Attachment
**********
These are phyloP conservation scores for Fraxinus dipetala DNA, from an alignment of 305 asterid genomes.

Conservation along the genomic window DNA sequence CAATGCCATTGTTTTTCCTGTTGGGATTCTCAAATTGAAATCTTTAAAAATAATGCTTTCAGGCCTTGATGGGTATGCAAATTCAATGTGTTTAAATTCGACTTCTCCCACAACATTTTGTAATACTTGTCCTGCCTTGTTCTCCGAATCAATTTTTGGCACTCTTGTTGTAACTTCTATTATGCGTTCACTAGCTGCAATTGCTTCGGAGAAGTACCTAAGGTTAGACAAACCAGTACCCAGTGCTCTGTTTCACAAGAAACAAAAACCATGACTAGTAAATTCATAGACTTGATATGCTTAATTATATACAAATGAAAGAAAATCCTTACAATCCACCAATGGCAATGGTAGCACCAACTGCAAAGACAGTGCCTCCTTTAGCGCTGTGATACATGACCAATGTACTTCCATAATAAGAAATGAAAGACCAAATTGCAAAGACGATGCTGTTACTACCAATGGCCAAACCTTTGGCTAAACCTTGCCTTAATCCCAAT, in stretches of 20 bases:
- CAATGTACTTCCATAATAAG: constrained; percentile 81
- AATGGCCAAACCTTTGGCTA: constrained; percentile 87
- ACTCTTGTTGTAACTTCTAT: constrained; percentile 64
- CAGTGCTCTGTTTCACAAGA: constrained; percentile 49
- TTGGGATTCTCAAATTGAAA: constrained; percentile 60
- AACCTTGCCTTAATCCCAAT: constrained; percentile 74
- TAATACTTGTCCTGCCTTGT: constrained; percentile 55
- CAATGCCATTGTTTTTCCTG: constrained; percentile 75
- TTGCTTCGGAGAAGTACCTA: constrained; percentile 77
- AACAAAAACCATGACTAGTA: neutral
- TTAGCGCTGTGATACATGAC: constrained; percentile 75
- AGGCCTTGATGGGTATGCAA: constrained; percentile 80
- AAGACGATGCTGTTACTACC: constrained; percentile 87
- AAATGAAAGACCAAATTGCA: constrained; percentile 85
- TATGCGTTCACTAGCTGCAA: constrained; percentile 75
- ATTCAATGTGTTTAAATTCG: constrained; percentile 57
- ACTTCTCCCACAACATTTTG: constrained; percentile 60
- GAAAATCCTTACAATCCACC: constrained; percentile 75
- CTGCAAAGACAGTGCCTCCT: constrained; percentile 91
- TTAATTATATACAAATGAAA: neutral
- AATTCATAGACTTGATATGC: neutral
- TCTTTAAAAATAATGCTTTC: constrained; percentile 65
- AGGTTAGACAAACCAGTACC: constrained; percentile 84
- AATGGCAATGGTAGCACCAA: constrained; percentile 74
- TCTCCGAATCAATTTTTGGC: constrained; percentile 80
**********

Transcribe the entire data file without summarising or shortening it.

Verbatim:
These are phyloP conservation scores for Fraxinus dipetala DNA, from an alignment of 305 asterid genomes.

Conservation along the genomic window DNA sequence CAATGCCATTGTTTTTCCTGTTGGGATTCTCAAATTGAAATCTTTAAAAATAATGCTTTCAGGCCTTGATGGGTATGCAAATTCAATGTGTTTAAATTCGACTTCTCCCACAACATTTTGTAATACTTGTCCTGCCTTGTTCTCCGAATCAATTTTTGGCACTCTTGTTGTAACTTCTATTATGCGTTCACTAGCTGCAATTGCTTCGGAGAAGTACCTAAGGTTAGACAAACCAGTACCCAGTGCTCTGTTTCACAAGAAACAAAAACCATGACTAGTAAATTCATAGACTTGATATGCTTAATTATATACAAATGAAAGAAAATCCTTACAATCCACCAATGGCAATGGTAGCACCAACTGCAAAGACAGTGCCTCCTTTAGCGCTGTGATACATGACCAATGTACTTCCATAATAAGAAATGAAAGACCAAATTGCAAAGACGATGCTGTTACTACCAATGGCCAAACCTTTGGCTAAACCTTGCCTTAATCCCAAT, in stretches of 20 bases:
- CAATGTACTTCCATAATAAG: constrained; percentile 81
- AATGGCCAAACCTTTGGCTA: constrained; percentile 87
- ACTCTTGTTGTAACTTCTAT: constrained; percentile 64
- CAGTGCTCTGTTTCACAAGA: constrained; percentile 49
- TTGGGATTCTCAAATTGAAA: constrained; percentile 60
- AACCTTGCCTTAATCCCAAT: constrained; percentile 74
- TAATACTTGTCCTGCCTTGT: constrained; percentile 55
- CAATGCCATTGTTTTTCCTG: constrained; percentile 75
- TTGCTTCGGAGAAGTACCTA: constrained; percentile 77
- AACAAAAACCATGACTAGTA: neutral
- TTAGCGCTGTGATACATGAC: constrained; percentile 75
- AGGCCTTGATGGGTATGCAA: constrained; percentile 80
- AAGACGATGCTGTTACTACC: constrained; percentile 87
- AAATGAAAGACCAAATTGCA: constrained; percentile 85
- TATGCGTTCACTAGCTGCAA: constrained; percentile 75
- ATTCAATGTGTTTAAATTCG: constrained; percentile 57
- ACTTCTCCCACAACATTTTG: constrained; percentile 60
- GAAAATCCTTACAATCCACC: constrained; percentile 75
- CTGCAAAGACAGTGCCTCCT: constrained; percentile 91
- TTAATTATATACAAATGAAA: neutral
- AATTCATAGACTTGATATGC: neutral
- TCTTTAAAAATAATGCTTTC: constrained; percentile 65
- AGGTTAGACAAACCAGTACC: constrained; percentile 84
- AATGGCAATGGTAGCACCAA: constrained; percentile 74
- TCTCCGAATCAATTTTTGGC: constrained; percentile 80